“Investors Have Made One Gigantic Inflation Bet” With “Devastating” Consequences
The comments above & below is an edited and abridged synopsis of an article by Tyler Durden
Over the past two years, in trying to justify the recovery narrative, central bankers and policymakers have been pushing long-term interest rates higher in order to reprice inflation expectations with one end goal: boost long-term rates while keeping the yield curve steep, and reflate away the record global debt load.
So far it hasn’t worked; after all, central banks only control the short end—with yield curves flattening to levels not seen since the 2008 financial crisis, prompting growing concerns about an inverted yield curve, and thus economic recession. There is another concern: What if they actually succeed?
We now live in a world in which “nearly all financial assets are ultimately priced off the US 10-year yield.” And, with Treasuries priced at extraordinarily low yields because of negative term premia—the result of an experiment in central bank policy combined with complacency that inflation will remain permanently low—the rates are distorting the valuation of all financial asset prices.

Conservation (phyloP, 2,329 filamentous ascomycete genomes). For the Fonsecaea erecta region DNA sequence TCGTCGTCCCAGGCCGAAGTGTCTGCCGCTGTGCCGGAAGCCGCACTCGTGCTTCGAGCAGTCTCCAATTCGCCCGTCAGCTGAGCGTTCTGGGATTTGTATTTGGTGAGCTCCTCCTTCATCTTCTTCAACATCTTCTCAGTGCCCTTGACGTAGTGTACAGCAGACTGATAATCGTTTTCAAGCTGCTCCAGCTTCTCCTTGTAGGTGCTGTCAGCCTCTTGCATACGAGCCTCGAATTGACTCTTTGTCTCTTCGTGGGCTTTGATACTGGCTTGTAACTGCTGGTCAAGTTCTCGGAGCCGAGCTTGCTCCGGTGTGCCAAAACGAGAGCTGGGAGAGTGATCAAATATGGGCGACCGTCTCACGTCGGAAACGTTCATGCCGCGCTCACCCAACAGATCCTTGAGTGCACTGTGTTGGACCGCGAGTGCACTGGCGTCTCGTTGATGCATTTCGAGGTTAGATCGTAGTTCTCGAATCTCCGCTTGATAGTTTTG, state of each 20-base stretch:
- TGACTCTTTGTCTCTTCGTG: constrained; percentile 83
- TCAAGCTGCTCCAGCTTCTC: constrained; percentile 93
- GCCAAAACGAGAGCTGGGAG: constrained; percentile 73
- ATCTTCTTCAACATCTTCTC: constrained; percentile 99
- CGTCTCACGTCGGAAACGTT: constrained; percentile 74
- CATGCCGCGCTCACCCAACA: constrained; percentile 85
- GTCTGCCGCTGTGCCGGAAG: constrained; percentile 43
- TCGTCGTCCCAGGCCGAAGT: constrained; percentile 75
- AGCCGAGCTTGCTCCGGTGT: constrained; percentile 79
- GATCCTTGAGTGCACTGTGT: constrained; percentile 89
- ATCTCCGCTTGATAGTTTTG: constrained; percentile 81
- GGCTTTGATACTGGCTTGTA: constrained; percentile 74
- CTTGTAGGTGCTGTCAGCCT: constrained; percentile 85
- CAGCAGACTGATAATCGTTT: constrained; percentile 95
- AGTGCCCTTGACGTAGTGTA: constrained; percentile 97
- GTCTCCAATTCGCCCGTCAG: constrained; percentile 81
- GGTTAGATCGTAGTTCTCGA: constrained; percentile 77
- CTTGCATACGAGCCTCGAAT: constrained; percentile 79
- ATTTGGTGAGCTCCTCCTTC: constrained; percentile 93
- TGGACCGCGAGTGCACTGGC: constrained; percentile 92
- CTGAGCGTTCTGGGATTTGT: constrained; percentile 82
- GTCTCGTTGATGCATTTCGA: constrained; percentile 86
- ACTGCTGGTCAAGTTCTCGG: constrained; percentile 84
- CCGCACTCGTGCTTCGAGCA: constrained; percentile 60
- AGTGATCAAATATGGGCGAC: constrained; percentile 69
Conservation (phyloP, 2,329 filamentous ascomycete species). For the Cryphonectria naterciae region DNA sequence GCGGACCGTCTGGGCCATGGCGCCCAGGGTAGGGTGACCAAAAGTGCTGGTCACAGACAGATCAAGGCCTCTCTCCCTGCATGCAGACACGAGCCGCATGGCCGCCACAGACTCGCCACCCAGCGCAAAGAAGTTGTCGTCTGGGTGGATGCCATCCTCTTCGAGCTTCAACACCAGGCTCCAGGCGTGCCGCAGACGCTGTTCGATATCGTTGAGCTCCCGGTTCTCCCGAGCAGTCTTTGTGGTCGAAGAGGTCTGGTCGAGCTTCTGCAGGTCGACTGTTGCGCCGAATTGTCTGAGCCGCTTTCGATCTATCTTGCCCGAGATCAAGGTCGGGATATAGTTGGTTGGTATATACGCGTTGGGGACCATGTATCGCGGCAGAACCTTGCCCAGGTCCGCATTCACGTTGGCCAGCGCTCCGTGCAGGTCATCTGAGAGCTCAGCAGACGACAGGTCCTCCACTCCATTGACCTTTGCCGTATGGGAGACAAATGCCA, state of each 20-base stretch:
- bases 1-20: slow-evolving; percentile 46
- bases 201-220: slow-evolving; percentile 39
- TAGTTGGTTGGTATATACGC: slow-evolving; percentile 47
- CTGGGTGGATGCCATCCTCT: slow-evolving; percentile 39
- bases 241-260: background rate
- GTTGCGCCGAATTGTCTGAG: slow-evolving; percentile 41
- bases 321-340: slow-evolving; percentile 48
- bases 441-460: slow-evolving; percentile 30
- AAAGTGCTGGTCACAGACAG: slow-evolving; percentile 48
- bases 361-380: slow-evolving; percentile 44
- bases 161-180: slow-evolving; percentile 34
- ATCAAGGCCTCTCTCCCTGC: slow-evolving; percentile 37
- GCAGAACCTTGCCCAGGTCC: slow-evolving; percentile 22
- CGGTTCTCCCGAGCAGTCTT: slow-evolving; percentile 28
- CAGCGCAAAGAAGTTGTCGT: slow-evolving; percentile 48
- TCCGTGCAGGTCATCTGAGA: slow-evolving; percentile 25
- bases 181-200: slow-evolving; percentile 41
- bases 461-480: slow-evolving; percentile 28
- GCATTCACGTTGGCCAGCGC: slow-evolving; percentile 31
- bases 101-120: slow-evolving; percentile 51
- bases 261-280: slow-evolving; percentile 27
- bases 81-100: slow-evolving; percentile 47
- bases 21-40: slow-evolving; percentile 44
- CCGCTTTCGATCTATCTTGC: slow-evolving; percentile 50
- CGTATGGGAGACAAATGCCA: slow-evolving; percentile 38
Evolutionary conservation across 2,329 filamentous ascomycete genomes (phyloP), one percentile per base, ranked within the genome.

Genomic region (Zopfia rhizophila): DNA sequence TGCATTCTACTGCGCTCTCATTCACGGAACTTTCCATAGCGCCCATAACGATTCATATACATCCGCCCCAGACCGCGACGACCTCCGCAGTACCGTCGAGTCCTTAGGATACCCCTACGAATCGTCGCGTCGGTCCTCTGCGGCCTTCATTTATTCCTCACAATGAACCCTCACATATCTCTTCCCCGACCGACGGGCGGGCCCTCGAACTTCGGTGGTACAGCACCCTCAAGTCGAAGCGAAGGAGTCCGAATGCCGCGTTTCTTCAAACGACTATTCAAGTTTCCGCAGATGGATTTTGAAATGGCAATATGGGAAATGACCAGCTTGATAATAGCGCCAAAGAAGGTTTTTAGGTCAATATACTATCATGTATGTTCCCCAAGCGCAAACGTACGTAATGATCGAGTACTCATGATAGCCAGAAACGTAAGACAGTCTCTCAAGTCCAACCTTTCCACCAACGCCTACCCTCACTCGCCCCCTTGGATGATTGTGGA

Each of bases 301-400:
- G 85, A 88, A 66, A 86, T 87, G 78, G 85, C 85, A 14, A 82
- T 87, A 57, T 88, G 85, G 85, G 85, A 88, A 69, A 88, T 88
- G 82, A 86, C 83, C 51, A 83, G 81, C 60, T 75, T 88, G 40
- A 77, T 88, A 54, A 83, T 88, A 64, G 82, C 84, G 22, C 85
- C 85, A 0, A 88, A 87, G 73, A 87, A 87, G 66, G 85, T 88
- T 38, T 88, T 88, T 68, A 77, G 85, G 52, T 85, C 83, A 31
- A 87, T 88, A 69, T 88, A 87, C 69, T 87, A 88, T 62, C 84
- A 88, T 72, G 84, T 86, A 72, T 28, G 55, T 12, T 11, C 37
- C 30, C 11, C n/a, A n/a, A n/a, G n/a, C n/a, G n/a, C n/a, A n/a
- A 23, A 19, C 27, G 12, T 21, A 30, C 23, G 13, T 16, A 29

This means that investors have made a gigantic bet that inflation isn’t coming back.
As a result, the problem is that “we’ve become so complacent about central bank policies that we’ve quietly tolerated a rise in financial asset prices to the point where even a little inflation would devastate portfolio returns.”
Which is why central banks, whose only mandate in the past decade was to rebuild the wealth effect by raising asset prices, should be extremely concerned with what they are hoping to achieve: They just may get it.